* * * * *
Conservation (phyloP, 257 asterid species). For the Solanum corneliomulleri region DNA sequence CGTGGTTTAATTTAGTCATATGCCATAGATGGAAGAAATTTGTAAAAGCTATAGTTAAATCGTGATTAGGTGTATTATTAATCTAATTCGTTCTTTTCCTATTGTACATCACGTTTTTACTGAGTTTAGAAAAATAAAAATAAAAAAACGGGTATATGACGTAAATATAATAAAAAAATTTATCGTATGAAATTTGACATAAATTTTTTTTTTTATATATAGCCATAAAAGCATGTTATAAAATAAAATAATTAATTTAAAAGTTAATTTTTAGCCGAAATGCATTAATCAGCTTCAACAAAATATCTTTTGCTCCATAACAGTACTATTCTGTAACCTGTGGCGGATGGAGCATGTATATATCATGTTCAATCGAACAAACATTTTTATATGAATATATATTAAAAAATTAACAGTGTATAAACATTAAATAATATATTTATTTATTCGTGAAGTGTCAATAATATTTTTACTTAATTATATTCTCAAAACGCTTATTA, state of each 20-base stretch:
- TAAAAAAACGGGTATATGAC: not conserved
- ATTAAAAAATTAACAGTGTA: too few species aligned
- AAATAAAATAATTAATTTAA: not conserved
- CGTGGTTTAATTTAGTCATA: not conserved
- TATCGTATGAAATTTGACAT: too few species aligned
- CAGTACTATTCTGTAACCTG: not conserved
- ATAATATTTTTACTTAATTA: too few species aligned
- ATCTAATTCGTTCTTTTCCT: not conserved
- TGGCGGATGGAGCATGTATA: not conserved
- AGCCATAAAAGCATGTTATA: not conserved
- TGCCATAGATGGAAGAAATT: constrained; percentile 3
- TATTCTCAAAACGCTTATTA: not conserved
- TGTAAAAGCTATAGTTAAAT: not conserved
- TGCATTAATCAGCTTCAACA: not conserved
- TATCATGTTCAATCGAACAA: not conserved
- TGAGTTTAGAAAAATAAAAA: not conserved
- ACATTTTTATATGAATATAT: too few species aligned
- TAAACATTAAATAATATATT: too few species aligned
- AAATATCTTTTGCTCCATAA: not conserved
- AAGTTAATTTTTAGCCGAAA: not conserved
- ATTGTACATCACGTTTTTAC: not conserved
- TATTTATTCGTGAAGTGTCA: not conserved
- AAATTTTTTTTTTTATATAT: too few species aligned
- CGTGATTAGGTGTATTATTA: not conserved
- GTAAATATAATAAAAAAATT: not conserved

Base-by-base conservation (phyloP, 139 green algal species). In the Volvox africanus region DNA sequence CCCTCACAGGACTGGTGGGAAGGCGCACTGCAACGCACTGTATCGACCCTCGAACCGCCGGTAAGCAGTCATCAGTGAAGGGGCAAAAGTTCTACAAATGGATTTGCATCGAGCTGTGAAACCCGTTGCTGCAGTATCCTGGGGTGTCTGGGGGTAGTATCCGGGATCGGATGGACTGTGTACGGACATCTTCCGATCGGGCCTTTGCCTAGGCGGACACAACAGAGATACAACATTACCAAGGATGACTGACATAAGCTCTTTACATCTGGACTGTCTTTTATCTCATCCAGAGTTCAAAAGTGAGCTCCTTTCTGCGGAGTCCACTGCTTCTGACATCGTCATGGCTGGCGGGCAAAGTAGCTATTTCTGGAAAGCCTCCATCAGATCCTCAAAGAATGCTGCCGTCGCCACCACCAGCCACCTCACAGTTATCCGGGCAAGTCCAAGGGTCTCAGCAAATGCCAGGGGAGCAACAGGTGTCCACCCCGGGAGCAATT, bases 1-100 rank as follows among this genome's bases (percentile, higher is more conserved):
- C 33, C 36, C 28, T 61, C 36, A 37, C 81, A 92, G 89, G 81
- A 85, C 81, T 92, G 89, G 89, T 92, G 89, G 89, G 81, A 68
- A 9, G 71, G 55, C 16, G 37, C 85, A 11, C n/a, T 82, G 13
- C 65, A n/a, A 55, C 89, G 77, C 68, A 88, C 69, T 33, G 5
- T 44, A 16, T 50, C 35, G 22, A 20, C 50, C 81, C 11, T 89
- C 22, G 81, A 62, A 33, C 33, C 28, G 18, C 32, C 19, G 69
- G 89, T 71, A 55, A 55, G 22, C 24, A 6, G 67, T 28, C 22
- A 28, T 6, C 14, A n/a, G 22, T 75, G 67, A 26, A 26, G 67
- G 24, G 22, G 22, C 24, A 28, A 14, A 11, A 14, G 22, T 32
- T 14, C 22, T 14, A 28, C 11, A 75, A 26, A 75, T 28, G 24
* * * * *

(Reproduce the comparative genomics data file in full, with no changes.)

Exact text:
Conservation (phyloP, 257 asterid species). For the Solanum corneliomulleri region DNA sequence CGTGGTTTAATTTAGTCATATGCCATAGATGGAAGAAATTTGTAAAAGCTATAGTTAAATCGTGATTAGGTGTATTATTAATCTAATTCGTTCTTTTCCTATTGTACATCACGTTTTTACTGAGTTTAGAAAAATAAAAATAAAAAAACGGGTATATGACGTAAATATAATAAAAAAATTTATCGTATGAAATTTGACATAAATTTTTTTTTTTATATATAGCCATAAAAGCATGTTATAAAATAAAATAATTAATTTAAAAGTTAATTTTTAGCCGAAATGCATTAATCAGCTTCAACAAAATATCTTTTGCTCCATAACAGTACTATTCTGTAACCTGTGGCGGATGGAGCATGTATATATCATGTTCAATCGAACAAACATTTTTATATGAATATATATTAAAAAATTAACAGTGTATAAACATTAAATAATATATTTATTTATTCGTGAAGTGTCAATAATATTTTTACTTAATTATATTCTCAAAACGCTTATTA, state of each 20-base stretch:
- TAAAAAAACGGGTATATGAC: not conserved
- ATTAAAAAATTAACAGTGTA: too few species aligned
- AAATAAAATAATTAATTTAA: not conserved
- CGTGGTTTAATTTAGTCATA: not conserved
- TATCGTATGAAATTTGACAT: too few species aligned
- CAGTACTATTCTGTAACCTG: not conserved
- ATAATATTTTTACTTAATTA: too few species aligned
- ATCTAATTCGTTCTTTTCCT: not conserved
- TGGCGGATGGAGCATGTATA: not conserved
- AGCCATAAAAGCATGTTATA: not conserved
- TGCCATAGATGGAAGAAATT: constrained; percentile 3
- TATTCTCAAAACGCTTATTA: not conserved
- TGTAAAAGCTATAGTTAAAT: not conserved
- TGCATTAATCAGCTTCAACA: not conserved
- TATCATGTTCAATCGAACAA: not conserved
- TGAGTTTAGAAAAATAAAAA: not conserved
- ACATTTTTATATGAATATAT: too few species aligned
- TAAACATTAAATAATATATT: too few species aligned
- AAATATCTTTTGCTCCATAA: not conserved
- AAGTTAATTTTTAGCCGAAA: not conserved
- ATTGTACATCACGTTTTTAC: not conserved
- TATTTATTCGTGAAGTGTCA: not conserved
- AAATTTTTTTTTTTATATAT: too few species aligned
- CGTGATTAGGTGTATTATTA: not conserved
- GTAAATATAATAAAAAAATT: not conserved

Base-by-base conservation (phyloP, 139 green algal species). In the Volvox africanus region DNA sequence CCCTCACAGGACTGGTGGGAAGGCGCACTGCAACGCACTGTATCGACCCTCGAACCGCCGGTAAGCAGTCATCAGTGAAGGGGCAAAAGTTCTACAAATGGATTTGCATCGAGCTGTGAAACCCGTTGCTGCAGTATCCTGGGGTGTCTGGGGGTAGTATCCGGGATCGGATGGACTGTGTACGGACATCTTCCGATCGGGCCTTTGCCTAGGCGGACACAACAGAGATACAACATTACCAAGGATGACTGACATAAGCTCTTTACATCTGGACTGTCTTTTATCTCATCCAGAGTTCAAAAGTGAGCTCCTTTCTGCGGAGTCCACTGCTTCTGACATCGTCATGGCTGGCGGGCAAAGTAGCTATTTCTGGAAAGCCTCCATCAGATCCTCAAAGAATGCTGCCGTCGCCACCACCAGCCACCTCACAGTTATCCGGGCAAGTCCAAGGGTCTCAGCAAATGCCAGGGGAGCAACAGGTGTCCACCCCGGGAGCAATT, bases 1-100 rank as follows among this genome's bases (percentile, higher is more conserved):
- C 33, C 36, C 28, T 61, C 36, A 37, C 81, A 92, G 89, G 81
- A 85, C 81, T 92, G 89, G 89, T 92, G 89, G 89, G 81, A 68
- A 9, G 71, G 55, C 16, G 37, C 85, A 11, C n/a, T 82, G 13
- C 65, A n/a, A 55, C 89, G 77, C 68, A 88, C 69, T 33, G 5
- T 44, A 16, T 50, C 35, G 22, A 20, C 50, C 81, C 11, T 89
- C 22, G 81, A 62, A 33, C 33, C 28, G 18, C 32, C 19, G 69
- G 89, T 71, A 55, A 55, G 22, C 24, A 6, G 67, T 28, C 22
- A 28, T 6, C 14, A n/a, G 22, T 75, G 67, A 26, A 26, G 67
- G 24, G 22, G 22, C 24, A 28, A 14, A 11, A 14, G 22, T 32
- T 14, C 22, T 14, A 28, C 11, A 75, A 26, A 75, T 28, G 24